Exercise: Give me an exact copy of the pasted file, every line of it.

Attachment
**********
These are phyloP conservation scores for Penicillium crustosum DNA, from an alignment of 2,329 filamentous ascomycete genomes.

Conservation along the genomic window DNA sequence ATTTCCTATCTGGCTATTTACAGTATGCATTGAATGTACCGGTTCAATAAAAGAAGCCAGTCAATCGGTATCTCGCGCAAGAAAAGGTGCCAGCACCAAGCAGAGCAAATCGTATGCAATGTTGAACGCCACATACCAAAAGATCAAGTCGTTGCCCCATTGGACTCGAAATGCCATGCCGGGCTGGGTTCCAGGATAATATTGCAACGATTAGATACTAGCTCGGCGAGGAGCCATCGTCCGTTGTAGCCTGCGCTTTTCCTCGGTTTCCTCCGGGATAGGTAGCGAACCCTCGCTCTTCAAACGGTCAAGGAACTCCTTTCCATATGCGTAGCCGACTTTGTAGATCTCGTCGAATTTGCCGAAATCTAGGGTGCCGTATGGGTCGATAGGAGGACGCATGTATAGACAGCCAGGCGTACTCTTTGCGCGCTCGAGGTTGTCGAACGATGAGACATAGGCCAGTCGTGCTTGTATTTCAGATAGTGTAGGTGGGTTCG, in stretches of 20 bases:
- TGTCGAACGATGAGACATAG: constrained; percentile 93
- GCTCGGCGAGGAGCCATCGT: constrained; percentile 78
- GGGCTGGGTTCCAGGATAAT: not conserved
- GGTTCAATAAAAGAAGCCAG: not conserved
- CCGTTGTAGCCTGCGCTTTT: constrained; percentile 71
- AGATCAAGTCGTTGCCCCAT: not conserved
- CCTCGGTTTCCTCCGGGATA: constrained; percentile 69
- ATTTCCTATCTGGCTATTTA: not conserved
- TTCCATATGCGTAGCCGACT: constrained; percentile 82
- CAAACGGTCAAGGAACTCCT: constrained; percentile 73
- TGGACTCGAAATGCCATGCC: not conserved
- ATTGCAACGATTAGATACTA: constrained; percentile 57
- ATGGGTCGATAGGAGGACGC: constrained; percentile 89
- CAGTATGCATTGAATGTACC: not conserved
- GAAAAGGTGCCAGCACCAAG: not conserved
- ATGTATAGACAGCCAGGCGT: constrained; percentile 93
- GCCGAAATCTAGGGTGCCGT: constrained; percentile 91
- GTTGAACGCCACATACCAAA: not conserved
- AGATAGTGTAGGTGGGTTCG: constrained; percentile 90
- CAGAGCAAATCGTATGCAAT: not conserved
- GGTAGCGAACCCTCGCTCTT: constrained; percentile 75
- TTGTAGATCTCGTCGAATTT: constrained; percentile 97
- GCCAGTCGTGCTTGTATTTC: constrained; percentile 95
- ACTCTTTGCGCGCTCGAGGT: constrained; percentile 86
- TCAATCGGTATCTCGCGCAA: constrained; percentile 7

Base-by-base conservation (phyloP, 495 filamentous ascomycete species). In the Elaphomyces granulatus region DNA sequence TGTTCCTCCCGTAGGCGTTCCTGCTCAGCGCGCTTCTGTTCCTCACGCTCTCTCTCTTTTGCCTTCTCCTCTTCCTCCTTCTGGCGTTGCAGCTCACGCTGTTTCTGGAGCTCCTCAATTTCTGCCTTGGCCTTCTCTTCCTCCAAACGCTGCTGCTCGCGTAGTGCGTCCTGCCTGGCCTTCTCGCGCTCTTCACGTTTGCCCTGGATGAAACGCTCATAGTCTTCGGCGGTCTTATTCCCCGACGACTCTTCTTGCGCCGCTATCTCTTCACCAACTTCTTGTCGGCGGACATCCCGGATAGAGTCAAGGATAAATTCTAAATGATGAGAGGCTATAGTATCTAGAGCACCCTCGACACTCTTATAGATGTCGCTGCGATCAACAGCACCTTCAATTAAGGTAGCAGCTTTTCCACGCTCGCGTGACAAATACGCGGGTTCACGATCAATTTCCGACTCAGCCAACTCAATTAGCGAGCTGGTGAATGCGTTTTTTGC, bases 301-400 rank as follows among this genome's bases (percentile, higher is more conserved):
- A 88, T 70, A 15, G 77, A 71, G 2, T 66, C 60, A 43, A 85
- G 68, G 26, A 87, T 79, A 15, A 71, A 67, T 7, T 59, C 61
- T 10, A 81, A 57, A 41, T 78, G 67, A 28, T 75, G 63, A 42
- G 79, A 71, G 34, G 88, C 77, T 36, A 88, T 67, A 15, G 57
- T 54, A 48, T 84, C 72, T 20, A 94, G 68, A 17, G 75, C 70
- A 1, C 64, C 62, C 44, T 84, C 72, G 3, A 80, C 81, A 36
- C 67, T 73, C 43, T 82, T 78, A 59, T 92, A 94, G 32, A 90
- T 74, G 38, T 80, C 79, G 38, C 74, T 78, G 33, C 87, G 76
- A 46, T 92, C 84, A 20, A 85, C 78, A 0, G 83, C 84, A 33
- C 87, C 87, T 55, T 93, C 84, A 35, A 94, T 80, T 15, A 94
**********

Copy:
These are phyloP conservation scores for Penicillium crustosum DNA, from an alignment of 2,329 filamentous ascomycete genomes.

Conservation along the genomic window DNA sequence ATTTCCTATCTGGCTATTTACAGTATGCATTGAATGTACCGGTTCAATAAAAGAAGCCAGTCAATCGGTATCTCGCGCAAGAAAAGGTGCCAGCACCAAGCAGAGCAAATCGTATGCAATGTTGAACGCCACATACCAAAAGATCAAGTCGTTGCCCCATTGGACTCGAAATGCCATGCCGGGCTGGGTTCCAGGATAATATTGCAACGATTAGATACTAGCTCGGCGAGGAGCCATCGTCCGTTGTAGCCTGCGCTTTTCCTCGGTTTCCTCCGGGATAGGTAGCGAACCCTCGCTCTTCAAACGGTCAAGGAACTCCTTTCCATATGCGTAGCCGACTTTGTAGATCTCGTCGAATTTGCCGAAATCTAGGGTGCCGTATGGGTCGATAGGAGGACGCATGTATAGACAGCCAGGCGTACTCTTTGCGCGCTCGAGGTTGTCGAACGATGAGACATAGGCCAGTCGTGCTTGTATTTCAGATAGTGTAGGTGGGTTCG, in stretches of 20 bases:
- TGTCGAACGATGAGACATAG: constrained; percentile 93
- GCTCGGCGAGGAGCCATCGT: constrained; percentile 78
- GGGCTGGGTTCCAGGATAAT: not conserved
- GGTTCAATAAAAGAAGCCAG: not conserved
- CCGTTGTAGCCTGCGCTTTT: constrained; percentile 71
- AGATCAAGTCGTTGCCCCAT: not conserved
- CCTCGGTTTCCTCCGGGATA: constrained; percentile 69
- ATTTCCTATCTGGCTATTTA: not conserved
- TTCCATATGCGTAGCCGACT: constrained; percentile 82
- CAAACGGTCAAGGAACTCCT: constrained; percentile 73
- TGGACTCGAAATGCCATGCC: not conserved
- ATTGCAACGATTAGATACTA: constrained; percentile 57
- ATGGGTCGATAGGAGGACGC: constrained; percentile 89
- CAGTATGCATTGAATGTACC: not conserved
- GAAAAGGTGCCAGCACCAAG: not conserved
- ATGTATAGACAGCCAGGCGT: constrained; percentile 93
- GCCGAAATCTAGGGTGCCGT: constrained; percentile 91
- GTTGAACGCCACATACCAAA: not conserved
- AGATAGTGTAGGTGGGTTCG: constrained; percentile 90
- CAGAGCAAATCGTATGCAAT: not conserved
- GGTAGCGAACCCTCGCTCTT: constrained; percentile 75
- TTGTAGATCTCGTCGAATTT: constrained; percentile 97
- GCCAGTCGTGCTTGTATTTC: constrained; percentile 95
- ACTCTTTGCGCGCTCGAGGT: constrained; percentile 86
- TCAATCGGTATCTCGCGCAA: constrained; percentile 7

Base-by-base conservation (phyloP, 495 filamentous ascomycete species). In the Elaphomyces granulatus region DNA sequence TGTTCCTCCCGTAGGCGTTCCTGCTCAGCGCGCTTCTGTTCCTCACGCTCTCTCTCTTTTGCCTTCTCCTCTTCCTCCTTCTGGCGTTGCAGCTCACGCTGTTTCTGGAGCTCCTCAATTTCTGCCTTGGCCTTCTCTTCCTCCAAACGCTGCTGCTCGCGTAGTGCGTCCTGCCTGGCCTTCTCGCGCTCTTCACGTTTGCCCTGGATGAAACGCTCATAGTCTTCGGCGGTCTTATTCCCCGACGACTCTTCTTGCGCCGCTATCTCTTCACCAACTTCTTGTCGGCGGACATCCCGGATAGAGTCAAGGATAAATTCTAAATGATGAGAGGCTATAGTATCTAGAGCACCCTCGACACTCTTATAGATGTCGCTGCGATCAACAGCACCTTCAATTAAGGTAGCAGCTTTTCCACGCTCGCGTGACAAATACGCGGGTTCACGATCAATTTCCGACTCAGCCAACTCAATTAGCGAGCTGGTGAATGCGTTTTTTGC, bases 301-400 rank as follows among this genome's bases (percentile, higher is more conserved):
- A 88, T 70, A 15, G 77, A 71, G 2, T 66, C 60, A 43, A 85
- G 68, G 26, A 87, T 79, A 15, A 71, A 67, T 7, T 59, C 61
- T 10, A 81, A 57, A 41, T 78, G 67, A 28, T 75, G 63, A 42
- G 79, A 71, G 34, G 88, C 77, T 36, A 88, T 67, A 15, G 57
- T 54, A 48, T 84, C 72, T 20, A 94, G 68, A 17, G 75, C 70
- A 1, C 64, C 62, C 44, T 84, C 72, G 3, A 80, C 81, A 36
- C 67, T 73, C 43, T 82, T 78, A 59, T 92, A 94, G 32, A 90
- T 74, G 38, T 80, C 79, G 38, C 74, T 78, G 33, C 87, G 76
- A 46, T 92, C 84, A 20, A 85, C 78, A 0, G 83, C 84, A 33
- C 87, C 87, T 55, T 93, C 84, A 35, A 94, T 80, T 15, A 94